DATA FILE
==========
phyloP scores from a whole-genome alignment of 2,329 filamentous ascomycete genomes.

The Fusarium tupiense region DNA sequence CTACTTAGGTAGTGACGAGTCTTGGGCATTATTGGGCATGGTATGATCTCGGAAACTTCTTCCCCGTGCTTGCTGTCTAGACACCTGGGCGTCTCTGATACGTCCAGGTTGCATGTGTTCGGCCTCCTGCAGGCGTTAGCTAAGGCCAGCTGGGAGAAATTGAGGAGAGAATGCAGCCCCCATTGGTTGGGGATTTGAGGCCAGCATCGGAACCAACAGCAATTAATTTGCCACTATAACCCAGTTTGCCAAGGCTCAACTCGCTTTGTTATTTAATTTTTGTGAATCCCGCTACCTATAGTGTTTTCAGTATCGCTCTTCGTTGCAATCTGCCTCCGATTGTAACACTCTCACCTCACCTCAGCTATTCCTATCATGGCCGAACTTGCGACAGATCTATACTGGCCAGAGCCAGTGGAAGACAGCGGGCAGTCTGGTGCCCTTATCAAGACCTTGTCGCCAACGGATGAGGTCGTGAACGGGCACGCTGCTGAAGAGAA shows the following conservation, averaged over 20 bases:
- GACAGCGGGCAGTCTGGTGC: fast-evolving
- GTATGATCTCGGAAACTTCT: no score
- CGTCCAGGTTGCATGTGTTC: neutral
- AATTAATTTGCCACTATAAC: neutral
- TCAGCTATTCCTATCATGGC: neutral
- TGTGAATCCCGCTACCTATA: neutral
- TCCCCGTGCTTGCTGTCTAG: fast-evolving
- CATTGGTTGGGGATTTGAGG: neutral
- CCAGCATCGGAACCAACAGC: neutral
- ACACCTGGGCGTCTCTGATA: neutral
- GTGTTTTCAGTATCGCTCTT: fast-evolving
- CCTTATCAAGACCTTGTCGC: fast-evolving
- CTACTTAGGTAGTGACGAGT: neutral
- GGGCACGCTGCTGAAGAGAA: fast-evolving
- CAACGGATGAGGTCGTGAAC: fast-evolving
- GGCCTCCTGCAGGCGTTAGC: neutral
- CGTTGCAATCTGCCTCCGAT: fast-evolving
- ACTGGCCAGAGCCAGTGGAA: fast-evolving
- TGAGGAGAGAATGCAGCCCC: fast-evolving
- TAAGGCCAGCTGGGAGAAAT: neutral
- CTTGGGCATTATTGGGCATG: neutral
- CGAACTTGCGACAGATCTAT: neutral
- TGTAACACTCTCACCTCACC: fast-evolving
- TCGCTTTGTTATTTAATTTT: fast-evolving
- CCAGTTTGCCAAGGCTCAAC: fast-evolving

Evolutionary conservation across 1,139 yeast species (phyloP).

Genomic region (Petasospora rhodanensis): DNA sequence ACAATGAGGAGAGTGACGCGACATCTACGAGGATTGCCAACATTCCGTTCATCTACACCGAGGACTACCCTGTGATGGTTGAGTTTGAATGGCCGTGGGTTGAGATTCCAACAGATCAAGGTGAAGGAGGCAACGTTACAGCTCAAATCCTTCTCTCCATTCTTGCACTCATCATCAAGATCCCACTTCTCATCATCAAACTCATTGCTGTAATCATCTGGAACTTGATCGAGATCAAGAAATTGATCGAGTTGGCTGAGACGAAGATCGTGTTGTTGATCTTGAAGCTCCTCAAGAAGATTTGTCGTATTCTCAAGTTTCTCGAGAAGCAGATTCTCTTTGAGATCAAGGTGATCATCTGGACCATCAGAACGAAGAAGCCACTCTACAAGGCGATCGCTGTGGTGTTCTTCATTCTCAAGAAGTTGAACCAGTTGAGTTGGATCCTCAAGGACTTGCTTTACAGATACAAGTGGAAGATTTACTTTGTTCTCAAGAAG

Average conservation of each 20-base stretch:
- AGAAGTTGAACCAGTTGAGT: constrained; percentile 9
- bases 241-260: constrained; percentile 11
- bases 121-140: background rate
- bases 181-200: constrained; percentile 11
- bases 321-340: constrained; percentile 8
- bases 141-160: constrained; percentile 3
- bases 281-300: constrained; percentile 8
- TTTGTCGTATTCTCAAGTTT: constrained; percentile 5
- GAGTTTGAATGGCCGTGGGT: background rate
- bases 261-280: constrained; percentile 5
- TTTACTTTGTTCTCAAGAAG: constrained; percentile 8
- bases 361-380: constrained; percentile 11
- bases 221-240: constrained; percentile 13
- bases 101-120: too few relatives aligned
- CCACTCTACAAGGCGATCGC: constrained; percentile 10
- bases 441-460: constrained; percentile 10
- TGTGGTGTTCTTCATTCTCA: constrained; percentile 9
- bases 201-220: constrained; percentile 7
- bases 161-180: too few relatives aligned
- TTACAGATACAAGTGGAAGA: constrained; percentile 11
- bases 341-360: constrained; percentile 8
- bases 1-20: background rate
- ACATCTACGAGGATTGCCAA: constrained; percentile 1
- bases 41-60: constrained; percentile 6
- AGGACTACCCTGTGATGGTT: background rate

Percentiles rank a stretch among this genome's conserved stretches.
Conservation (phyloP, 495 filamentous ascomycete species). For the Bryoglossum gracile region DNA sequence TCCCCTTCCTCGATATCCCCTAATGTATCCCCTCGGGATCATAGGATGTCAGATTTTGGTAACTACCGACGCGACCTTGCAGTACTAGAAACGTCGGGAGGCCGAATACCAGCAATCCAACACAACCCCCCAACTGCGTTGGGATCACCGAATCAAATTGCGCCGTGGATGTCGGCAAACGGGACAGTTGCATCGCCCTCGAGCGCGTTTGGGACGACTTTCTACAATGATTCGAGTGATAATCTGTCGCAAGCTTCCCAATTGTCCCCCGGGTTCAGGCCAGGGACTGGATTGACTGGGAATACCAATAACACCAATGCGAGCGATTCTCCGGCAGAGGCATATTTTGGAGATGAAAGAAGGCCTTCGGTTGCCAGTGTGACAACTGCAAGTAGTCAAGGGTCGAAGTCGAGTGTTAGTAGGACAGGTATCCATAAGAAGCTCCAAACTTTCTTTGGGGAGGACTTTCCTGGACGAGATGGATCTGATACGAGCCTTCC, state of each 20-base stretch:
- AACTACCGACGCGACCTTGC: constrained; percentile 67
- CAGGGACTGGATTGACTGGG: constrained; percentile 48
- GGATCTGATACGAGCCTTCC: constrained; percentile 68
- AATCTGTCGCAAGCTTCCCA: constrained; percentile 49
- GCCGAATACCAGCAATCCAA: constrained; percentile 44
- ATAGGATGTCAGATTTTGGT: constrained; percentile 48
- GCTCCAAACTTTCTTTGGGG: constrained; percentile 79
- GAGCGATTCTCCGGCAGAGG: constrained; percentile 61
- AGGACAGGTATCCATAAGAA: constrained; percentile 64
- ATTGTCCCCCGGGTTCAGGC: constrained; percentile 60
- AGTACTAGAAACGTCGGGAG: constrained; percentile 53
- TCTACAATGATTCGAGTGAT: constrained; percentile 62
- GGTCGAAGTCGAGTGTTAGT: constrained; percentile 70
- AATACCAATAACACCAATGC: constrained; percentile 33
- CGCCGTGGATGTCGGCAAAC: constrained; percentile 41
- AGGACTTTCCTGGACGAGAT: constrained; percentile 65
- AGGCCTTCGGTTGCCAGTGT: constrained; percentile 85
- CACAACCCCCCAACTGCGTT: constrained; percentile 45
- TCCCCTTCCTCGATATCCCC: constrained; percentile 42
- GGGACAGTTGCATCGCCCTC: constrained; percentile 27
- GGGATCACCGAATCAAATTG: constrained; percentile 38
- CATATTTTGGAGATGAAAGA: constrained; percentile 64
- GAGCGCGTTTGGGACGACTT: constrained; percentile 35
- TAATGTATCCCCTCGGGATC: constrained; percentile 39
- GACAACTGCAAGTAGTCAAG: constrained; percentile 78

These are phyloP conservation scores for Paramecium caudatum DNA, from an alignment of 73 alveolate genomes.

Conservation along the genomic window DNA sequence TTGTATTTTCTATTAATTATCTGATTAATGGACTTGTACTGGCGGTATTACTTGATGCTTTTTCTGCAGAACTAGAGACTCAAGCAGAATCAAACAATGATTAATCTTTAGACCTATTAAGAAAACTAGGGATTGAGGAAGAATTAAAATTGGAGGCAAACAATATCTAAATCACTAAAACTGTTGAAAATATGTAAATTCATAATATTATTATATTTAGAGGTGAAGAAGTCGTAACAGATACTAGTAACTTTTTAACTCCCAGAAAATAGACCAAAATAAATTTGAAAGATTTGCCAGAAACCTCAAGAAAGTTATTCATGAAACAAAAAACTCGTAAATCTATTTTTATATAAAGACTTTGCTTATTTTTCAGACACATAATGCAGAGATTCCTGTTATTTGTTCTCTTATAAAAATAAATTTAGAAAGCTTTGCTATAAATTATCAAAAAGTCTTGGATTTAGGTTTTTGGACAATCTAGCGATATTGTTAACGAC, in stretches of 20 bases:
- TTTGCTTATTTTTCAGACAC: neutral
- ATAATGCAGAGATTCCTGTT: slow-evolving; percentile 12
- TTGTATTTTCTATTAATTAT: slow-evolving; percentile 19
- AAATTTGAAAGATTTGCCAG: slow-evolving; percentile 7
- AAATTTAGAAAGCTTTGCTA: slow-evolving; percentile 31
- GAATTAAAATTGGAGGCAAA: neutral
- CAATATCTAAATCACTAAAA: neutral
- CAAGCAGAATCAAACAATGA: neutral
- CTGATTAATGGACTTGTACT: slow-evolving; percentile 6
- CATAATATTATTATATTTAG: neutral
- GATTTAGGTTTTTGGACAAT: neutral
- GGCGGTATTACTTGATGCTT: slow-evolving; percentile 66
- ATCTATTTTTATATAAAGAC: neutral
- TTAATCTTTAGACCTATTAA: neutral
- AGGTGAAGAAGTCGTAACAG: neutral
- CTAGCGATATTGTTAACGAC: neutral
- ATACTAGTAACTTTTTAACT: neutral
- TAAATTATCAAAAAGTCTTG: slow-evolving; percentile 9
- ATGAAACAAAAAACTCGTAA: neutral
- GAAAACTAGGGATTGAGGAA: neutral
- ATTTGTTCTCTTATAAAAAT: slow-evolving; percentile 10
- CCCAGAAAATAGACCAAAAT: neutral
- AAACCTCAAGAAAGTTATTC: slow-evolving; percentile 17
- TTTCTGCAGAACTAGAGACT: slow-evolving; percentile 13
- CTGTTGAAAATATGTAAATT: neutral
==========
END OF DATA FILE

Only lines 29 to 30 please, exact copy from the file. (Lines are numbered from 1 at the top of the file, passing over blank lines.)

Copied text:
Genomic region (Petasospora rhodanensis): DNA sequence ACAATGAGGAGAGTGACGCGACATCTACGAGGATTGCCAACATTCCGTTCATCTACACCGAGGACTACCCTGTGATGGTTGAGTTTGAATGGCCGTGGGTTGAGATTCCAACAGATCAAGGTGAAGGAGGCAACGTTACAGCTCAAATCCTTCTCTCCATTCTTGCACTCATCATCAAGATCCCACTTCTCATCATCAAACTCATTGCTGTAATCATCTGGAACTTGATCGAGATCAAGAAATTGATCGAGTTGGCTGAGACGAAGATCGTGTTGTTGATCTTGAAGCTCCTCAAGAAGATTTGTCGTATTCTCAAGTTTCTCGAGAAGCAGATTCTCTTTGAGATCAAGGTGATCATCTGGACCATCAGAACGAAGAAGCCACTCTACAAGGCGATCGCTGTGGTGTTCTTCATTCTCAAGAAGTTGAACCAGTTGAGTTGGATCCTCAAGGACTTGCTTTACAGATACAAGTGGAAGATTTACTTTGTTCTCAAGAAG

Average conservation of each 20-base stretch: